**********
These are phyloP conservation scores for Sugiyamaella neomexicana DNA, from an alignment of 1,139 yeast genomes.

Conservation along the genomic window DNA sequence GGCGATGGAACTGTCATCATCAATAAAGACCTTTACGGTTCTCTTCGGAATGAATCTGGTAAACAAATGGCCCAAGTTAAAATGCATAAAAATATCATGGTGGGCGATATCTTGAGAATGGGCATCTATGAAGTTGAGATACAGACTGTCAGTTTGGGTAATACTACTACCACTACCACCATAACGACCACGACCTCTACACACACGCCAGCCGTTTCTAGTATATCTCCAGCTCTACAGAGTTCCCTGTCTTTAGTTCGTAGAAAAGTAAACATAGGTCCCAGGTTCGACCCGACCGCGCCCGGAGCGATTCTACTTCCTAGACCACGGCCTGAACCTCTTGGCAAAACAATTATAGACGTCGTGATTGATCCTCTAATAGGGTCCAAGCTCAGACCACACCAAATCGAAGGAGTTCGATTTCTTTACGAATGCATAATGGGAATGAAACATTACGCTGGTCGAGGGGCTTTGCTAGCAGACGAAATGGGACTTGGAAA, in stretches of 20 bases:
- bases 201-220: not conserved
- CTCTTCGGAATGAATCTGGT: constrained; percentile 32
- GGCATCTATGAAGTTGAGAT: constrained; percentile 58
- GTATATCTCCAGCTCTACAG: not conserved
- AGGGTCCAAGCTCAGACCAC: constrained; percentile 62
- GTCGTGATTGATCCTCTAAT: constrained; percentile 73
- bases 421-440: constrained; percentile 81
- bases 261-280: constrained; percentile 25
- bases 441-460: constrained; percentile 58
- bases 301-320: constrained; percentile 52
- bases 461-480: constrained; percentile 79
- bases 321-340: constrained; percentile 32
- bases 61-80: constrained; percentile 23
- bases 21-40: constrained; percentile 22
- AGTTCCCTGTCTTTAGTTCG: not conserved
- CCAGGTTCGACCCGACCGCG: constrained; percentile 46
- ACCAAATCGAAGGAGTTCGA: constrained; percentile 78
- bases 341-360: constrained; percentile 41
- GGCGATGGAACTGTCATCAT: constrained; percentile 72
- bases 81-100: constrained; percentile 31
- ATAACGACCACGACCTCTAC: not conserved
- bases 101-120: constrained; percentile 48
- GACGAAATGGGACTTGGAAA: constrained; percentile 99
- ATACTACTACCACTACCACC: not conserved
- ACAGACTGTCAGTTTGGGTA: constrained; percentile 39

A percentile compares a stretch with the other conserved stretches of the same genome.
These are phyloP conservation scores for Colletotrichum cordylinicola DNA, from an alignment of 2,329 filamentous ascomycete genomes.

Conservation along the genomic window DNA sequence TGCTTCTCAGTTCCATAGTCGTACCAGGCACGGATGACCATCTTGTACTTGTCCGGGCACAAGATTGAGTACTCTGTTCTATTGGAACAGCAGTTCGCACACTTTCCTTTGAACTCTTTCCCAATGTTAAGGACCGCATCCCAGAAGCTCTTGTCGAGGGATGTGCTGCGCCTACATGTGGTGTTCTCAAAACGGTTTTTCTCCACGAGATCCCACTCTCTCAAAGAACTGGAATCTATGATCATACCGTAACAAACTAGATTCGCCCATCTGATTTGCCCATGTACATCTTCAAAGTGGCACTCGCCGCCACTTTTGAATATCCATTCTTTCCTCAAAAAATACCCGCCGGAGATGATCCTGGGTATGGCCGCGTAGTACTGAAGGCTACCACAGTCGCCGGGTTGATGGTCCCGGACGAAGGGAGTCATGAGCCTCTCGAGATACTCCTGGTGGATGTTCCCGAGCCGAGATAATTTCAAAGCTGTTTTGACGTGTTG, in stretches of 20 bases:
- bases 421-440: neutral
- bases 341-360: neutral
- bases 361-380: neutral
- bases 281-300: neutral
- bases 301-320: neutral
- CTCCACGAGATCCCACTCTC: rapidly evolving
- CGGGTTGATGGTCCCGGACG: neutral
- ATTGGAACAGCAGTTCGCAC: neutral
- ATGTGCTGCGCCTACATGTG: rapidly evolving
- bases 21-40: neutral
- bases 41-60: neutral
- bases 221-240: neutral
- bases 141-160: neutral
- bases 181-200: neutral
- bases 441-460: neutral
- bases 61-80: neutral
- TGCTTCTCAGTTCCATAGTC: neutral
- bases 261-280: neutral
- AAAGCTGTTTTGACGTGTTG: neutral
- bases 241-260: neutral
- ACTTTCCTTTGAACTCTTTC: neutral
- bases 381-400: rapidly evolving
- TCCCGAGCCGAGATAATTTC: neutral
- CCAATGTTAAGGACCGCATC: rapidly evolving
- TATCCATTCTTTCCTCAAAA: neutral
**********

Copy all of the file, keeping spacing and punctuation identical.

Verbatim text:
These are phyloP conservation scores for Sugiyamaella neomexicana DNA, from an alignment of 1,139 yeast genomes.

Conservation along the genomic window DNA sequence GGCGATGGAACTGTCATCATCAATAAAGACCTTTACGGTTCTCTTCGGAATGAATCTGGTAAACAAATGGCCCAAGTTAAAATGCATAAAAATATCATGGTGGGCGATATCTTGAGAATGGGCATCTATGAAGTTGAGATACAGACTGTCAGTTTGGGTAATACTACTACCACTACCACCATAACGACCACGACCTCTACACACACGCCAGCCGTTTCTAGTATATCTCCAGCTCTACAGAGTTCCCTGTCTTTAGTTCGTAGAAAAGTAAACATAGGTCCCAGGTTCGACCCGACCGCGCCCGGAGCGATTCTACTTCCTAGACCACGGCCTGAACCTCTTGGCAAAACAATTATAGACGTCGTGATTGATCCTCTAATAGGGTCCAAGCTCAGACCACACCAAATCGAAGGAGTTCGATTTCTTTACGAATGCATAATGGGAATGAAACATTACGCTGGTCGAGGGGCTTTGCTAGCAGACGAAATGGGACTTGGAAA, in stretches of 20 bases:
- bases 201-220: not conserved
- CTCTTCGGAATGAATCTGGT: constrained; percentile 32
- GGCATCTATGAAGTTGAGAT: constrained; percentile 58
- GTATATCTCCAGCTCTACAG: not conserved
- AGGGTCCAAGCTCAGACCAC: constrained; percentile 62
- GTCGTGATTGATCCTCTAAT: constrained; percentile 73
- bases 421-440: constrained; percentile 81
- bases 261-280: constrained; percentile 25
- bases 441-460: constrained; percentile 58
- bases 301-320: constrained; percentile 52
- bases 461-480: constrained; percentile 79
- bases 321-340: constrained; percentile 32
- bases 61-80: constrained; percentile 23
- bases 21-40: constrained; percentile 22
- AGTTCCCTGTCTTTAGTTCG: not conserved
- CCAGGTTCGACCCGACCGCG: constrained; percentile 46
- ACCAAATCGAAGGAGTTCGA: constrained; percentile 78
- bases 341-360: constrained; percentile 41
- GGCGATGGAACTGTCATCAT: constrained; percentile 72
- bases 81-100: constrained; percentile 31
- ATAACGACCACGACCTCTAC: not conserved
- bases 101-120: constrained; percentile 48
- GACGAAATGGGACTTGGAAA: constrained; percentile 99
- ATACTACTACCACTACCACC: not conserved
- ACAGACTGTCAGTTTGGGTA: constrained; percentile 39

A percentile compares a stretch with the other conserved stretches of the same genome.
These are phyloP conservation scores for Colletotrichum cordylinicola DNA, from an alignment of 2,329 filamentous ascomycete genomes.

Conservation along the genomic window DNA sequence TGCTTCTCAGTTCCATAGTCGTACCAGGCACGGATGACCATCTTGTACTTGTCCGGGCACAAGATTGAGTACTCTGTTCTATTGGAACAGCAGTTCGCACACTTTCCTTTGAACTCTTTCCCAATGTTAAGGACCGCATCCCAGAAGCTCTTGTCGAGGGATGTGCTGCGCCTACATGTGGTGTTCTCAAAACGGTTTTTCTCCACGAGATCCCACTCTCTCAAAGAACTGGAATCTATGATCATACCGTAACAAACTAGATTCGCCCATCTGATTTGCCCATGTACATCTTCAAAGTGGCACTCGCCGCCACTTTTGAATATCCATTCTTTCCTCAAAAAATACCCGCCGGAGATGATCCTGGGTATGGCCGCGTAGTACTGAAGGCTACCACAGTCGCCGGGTTGATGGTCCCGGACGAAGGGAGTCATGAGCCTCTCGAGATACTCCTGGTGGATGTTCCCGAGCCGAGATAATTTCAAAGCTGTTTTGACGTGTTG, in stretches of 20 bases:
- bases 421-440: neutral
- bases 341-360: neutral
- bases 361-380: neutral
- bases 281-300: neutral
- bases 301-320: neutral
- CTCCACGAGATCCCACTCTC: rapidly evolving
- CGGGTTGATGGTCCCGGACG: neutral
- ATTGGAACAGCAGTTCGCAC: neutral
- ATGTGCTGCGCCTACATGTG: rapidly evolving
- bases 21-40: neutral
- bases 41-60: neutral
- bases 221-240: neutral
- bases 141-160: neutral
- bases 181-200: neutral
- bases 441-460: neutral
- bases 61-80: neutral
- TGCTTCTCAGTTCCATAGTC: neutral
- bases 261-280: neutral
- AAAGCTGTTTTGACGTGTTG: neutral
- bases 241-260: neutral
- ACTTTCCTTTGAACTCTTTC: neutral
- bases 381-400: rapidly evolving
- TCCCGAGCCGAGATAATTTC: neutral
- CCAATGTTAAGGACCGCATC: rapidly evolving
- TATCCATTCTTTCCTCAAAA: neutral